Sunday, September 23, 2012

The Way of the Wicked

The Way of the Wicked
Psalm 1; Mk. 9:30-37[1]
We may be a people who hate consequences, but we are close to fanatical about our “rights.”  We believe that our rights are “inalienable,” which means we believe the founding documents of our experiment in government constitute a foolproof guarantee.  Yet there are many people in our culture who are deprived of the basic rights we take for granted on a regular basis.  And most of us simply turn a blind eye to it.  But how would you like it if everybody over 65 had to renew their drivers license every year to make sure they can really see well enough to drive?  Or what if there were a law that mandated police to pull over young men driving a car alone near elementary schools to check their criminal background for sex offenses?  We believe it’s wrong to single out any group for special scrutiny like that.  And yet we have states that single out certain ethnic groups for special scrutiny regarding their citizenship.  If our Constitution guarantees us rights, shouldn’t those rights apply equally to everybody? 
The hard truth is that whenever we turn a blind eye to the injustice that deprives a minority of their rights, we place our own rights at risk.  Martin Niemöller, a German pastor during the Holocaust, put it this way,
First they came for the socialists, and I did not speak out because I was not a socialist.  Then they came for the trade unionists, and I did not speak because I was not a trade unionist.  Then they came for the Jews, and I did not speak because I was not a Jew.  Then they came for me, and there was no one left to speak for me.[2]
Or, as Rev. Dr. Martin Luther King, Jr. said it more succinctly, “Injustice anywhere threatens justice everywhere.”[3]
I think the Psalmist was keenly aware of this truth.  Israel had been founded as a commonwealth with an equal distribution of wealth—in this case the land.[4]  Apparently, it didn’t take long for the unscrupulous wealthy to buy up the land from those who were struggling.  Effectively, instead of a nation founded on the justice that gave everyone a means of making a living, Israel became a nation of “haves” and “have-nots.”  Whenever the Hebrew Bible mentions the “wicked,” it typically refers to the wealthy who took every advantage of their wealth to enrich themselves further no matter what it took or whom they had to trample.[5]  And they typically trampled on those who had no means to defend themselves and no recourse.  The “wicked” the Psalmist refers to were these rich land barons who couldn’t care less about justice.  And the Psalmist says this way is one that will perish (Ps. 1:6)!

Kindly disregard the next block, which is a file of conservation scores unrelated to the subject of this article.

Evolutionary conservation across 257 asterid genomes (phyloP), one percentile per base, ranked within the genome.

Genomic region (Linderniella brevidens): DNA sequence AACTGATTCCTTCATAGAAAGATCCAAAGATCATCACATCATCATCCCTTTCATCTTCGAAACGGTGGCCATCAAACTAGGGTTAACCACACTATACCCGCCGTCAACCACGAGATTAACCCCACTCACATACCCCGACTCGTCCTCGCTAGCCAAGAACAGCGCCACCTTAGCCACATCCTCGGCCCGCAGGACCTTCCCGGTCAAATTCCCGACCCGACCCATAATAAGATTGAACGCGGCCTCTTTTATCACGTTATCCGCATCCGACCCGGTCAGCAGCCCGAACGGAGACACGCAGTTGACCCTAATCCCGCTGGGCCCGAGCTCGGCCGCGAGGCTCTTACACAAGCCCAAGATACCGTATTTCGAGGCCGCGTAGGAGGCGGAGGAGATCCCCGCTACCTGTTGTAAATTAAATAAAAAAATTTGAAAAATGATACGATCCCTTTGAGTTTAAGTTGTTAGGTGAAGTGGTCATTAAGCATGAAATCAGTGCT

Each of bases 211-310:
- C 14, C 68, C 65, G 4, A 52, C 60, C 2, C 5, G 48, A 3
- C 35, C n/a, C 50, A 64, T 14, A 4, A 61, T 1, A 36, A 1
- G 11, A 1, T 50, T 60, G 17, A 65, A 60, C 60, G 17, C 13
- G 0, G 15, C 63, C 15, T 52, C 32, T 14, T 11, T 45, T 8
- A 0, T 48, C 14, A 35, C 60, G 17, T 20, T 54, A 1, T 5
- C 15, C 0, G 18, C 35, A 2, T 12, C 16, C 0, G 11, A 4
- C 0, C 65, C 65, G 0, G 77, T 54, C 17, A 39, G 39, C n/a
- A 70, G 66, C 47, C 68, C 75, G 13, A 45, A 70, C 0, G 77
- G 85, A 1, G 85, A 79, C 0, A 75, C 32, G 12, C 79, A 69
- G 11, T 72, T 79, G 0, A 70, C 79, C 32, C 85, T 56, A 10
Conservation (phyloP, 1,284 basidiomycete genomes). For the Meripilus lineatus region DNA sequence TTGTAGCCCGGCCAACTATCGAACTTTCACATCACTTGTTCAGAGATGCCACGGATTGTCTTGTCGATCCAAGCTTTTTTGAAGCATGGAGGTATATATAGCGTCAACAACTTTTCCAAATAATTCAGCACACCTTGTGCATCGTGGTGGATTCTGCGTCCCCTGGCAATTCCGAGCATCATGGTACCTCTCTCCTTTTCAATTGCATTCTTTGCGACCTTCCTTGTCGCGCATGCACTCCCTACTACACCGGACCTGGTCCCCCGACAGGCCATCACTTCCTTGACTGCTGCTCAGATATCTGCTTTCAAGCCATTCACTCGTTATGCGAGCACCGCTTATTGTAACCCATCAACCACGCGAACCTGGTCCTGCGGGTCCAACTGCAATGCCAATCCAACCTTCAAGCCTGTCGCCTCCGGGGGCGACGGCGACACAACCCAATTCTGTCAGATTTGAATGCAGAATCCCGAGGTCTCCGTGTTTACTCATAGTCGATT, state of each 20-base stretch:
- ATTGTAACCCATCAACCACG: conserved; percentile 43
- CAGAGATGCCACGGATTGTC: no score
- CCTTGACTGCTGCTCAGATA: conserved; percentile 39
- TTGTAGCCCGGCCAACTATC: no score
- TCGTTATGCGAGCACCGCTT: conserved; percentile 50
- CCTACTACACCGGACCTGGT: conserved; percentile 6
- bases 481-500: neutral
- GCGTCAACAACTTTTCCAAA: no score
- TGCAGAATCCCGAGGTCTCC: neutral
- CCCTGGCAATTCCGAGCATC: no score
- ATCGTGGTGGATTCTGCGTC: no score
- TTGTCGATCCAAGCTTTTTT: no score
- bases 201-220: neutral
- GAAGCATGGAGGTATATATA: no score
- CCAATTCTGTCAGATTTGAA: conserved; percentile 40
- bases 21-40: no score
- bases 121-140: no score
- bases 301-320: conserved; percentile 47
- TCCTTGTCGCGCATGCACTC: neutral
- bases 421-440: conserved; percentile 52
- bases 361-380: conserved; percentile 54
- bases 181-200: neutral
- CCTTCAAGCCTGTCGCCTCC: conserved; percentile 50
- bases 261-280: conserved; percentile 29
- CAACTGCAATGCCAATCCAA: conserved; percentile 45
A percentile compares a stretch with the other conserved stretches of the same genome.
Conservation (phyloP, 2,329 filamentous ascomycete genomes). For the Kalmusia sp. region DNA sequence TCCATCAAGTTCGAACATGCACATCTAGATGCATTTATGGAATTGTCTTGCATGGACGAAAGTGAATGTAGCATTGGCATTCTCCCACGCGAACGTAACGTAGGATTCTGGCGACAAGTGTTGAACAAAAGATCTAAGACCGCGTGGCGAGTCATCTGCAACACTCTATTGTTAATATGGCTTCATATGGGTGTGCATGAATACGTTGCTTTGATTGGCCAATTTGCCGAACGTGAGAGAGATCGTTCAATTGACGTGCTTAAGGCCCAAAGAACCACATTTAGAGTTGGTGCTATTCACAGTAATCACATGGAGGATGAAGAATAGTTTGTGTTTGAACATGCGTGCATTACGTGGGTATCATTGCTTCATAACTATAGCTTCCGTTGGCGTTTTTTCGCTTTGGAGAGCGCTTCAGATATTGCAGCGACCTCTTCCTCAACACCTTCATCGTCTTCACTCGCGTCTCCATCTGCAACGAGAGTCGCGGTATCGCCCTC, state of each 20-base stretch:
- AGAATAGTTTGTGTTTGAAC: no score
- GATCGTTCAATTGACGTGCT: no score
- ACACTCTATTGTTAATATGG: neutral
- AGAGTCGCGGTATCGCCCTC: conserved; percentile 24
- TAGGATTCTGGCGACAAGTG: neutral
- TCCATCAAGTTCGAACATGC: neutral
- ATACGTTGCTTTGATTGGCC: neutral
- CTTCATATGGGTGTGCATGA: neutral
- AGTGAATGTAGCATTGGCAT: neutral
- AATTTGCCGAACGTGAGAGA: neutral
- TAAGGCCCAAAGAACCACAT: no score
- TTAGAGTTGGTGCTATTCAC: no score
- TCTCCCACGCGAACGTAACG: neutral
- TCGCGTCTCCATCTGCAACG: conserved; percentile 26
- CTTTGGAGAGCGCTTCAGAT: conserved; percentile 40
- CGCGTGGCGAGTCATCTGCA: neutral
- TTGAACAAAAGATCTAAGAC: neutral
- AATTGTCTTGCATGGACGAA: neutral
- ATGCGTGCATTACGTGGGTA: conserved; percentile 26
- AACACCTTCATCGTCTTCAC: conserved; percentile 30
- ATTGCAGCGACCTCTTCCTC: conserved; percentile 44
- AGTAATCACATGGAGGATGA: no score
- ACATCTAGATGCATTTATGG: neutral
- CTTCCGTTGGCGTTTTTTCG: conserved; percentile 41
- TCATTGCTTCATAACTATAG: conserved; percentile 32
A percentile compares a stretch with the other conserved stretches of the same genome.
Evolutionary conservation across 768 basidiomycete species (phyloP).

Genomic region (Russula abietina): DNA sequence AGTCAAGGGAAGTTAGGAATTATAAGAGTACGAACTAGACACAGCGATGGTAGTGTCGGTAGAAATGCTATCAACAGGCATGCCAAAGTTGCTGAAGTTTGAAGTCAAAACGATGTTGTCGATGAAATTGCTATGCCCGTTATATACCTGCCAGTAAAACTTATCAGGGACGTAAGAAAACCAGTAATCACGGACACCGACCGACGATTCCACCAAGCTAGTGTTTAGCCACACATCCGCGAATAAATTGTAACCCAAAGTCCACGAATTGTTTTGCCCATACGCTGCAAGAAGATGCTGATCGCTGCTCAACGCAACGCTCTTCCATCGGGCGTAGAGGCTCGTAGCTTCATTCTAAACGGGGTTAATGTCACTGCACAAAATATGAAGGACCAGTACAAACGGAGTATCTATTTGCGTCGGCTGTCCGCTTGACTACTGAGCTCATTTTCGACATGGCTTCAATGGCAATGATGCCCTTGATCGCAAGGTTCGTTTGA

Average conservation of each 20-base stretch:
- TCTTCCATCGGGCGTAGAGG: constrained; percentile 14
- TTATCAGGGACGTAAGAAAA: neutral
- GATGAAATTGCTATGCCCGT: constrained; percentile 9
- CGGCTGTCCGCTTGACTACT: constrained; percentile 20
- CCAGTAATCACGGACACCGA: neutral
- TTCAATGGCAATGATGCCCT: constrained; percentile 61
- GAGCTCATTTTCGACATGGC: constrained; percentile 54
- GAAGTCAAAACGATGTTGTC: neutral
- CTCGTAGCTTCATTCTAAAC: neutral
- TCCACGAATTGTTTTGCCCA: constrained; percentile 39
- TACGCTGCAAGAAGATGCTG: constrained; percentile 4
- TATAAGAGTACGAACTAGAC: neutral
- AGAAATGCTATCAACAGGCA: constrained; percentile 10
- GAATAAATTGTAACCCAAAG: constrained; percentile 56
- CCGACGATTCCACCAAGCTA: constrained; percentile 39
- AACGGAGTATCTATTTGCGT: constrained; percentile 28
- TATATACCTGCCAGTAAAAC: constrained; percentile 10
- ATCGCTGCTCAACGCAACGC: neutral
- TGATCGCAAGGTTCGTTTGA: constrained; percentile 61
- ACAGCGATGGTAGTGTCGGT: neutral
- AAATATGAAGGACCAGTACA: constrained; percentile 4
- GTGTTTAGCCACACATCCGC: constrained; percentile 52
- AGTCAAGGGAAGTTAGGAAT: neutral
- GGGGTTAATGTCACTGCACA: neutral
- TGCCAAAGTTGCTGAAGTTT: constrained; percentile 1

But Jesus points us to a different way.  In our gospel lesson for today, he corrects the disciples’ misguided ambition by embracing a child, and commends to them that they do the same.  We might see that as a “cute” or “warm and fuzzy” experience.  But the romantic view of childhood that is full of sweetness and happiness is a recent development.  For most of human history, children have been among the least valued people in society—in some contexts little better than slaves.  At least women and slaves in Jesus’ world were viewed as property and had some value.  But for most of human history children have been seen as having no value in society and therefore having no rights. [6]  They were simply mouths to feed and were put to work as soon as they could possibly do something that would benefit the household. 
Jesus not only said to embrace the children—who were the least and the lowest in society.  In another passage, he told his disciples they had to become like children in order to enter the Kingdom of God (Matt. 18:3).  Again, we have romanticized that by envisioning the trusting nature of a child, but I think he was saying the same thing he said to them in our gospel lesson for today.  I think he was telling them that if they wanted to follow him they had to become the last, the least, and the lowest of all.
That is about as contrary to our way of life as you can get.  We praise ambition and we honor those who are first and those who are at the top.  We like our comforts and we believe in our right to a good life.  These attitudes are woven into the very fabric of the way we live our lives—even into the very fabric of our economy, our society, and our culture.  But while we may enjoy the lifestyle afforded us by the rights we cherish, I think we must beware lest we become complacent and ignore the injustice around us.  We must beware when we disregard the welfare of the least and the last and the lowest, because as the Psalmist warns us, that is the way of the wicked, and it is a way that will perish.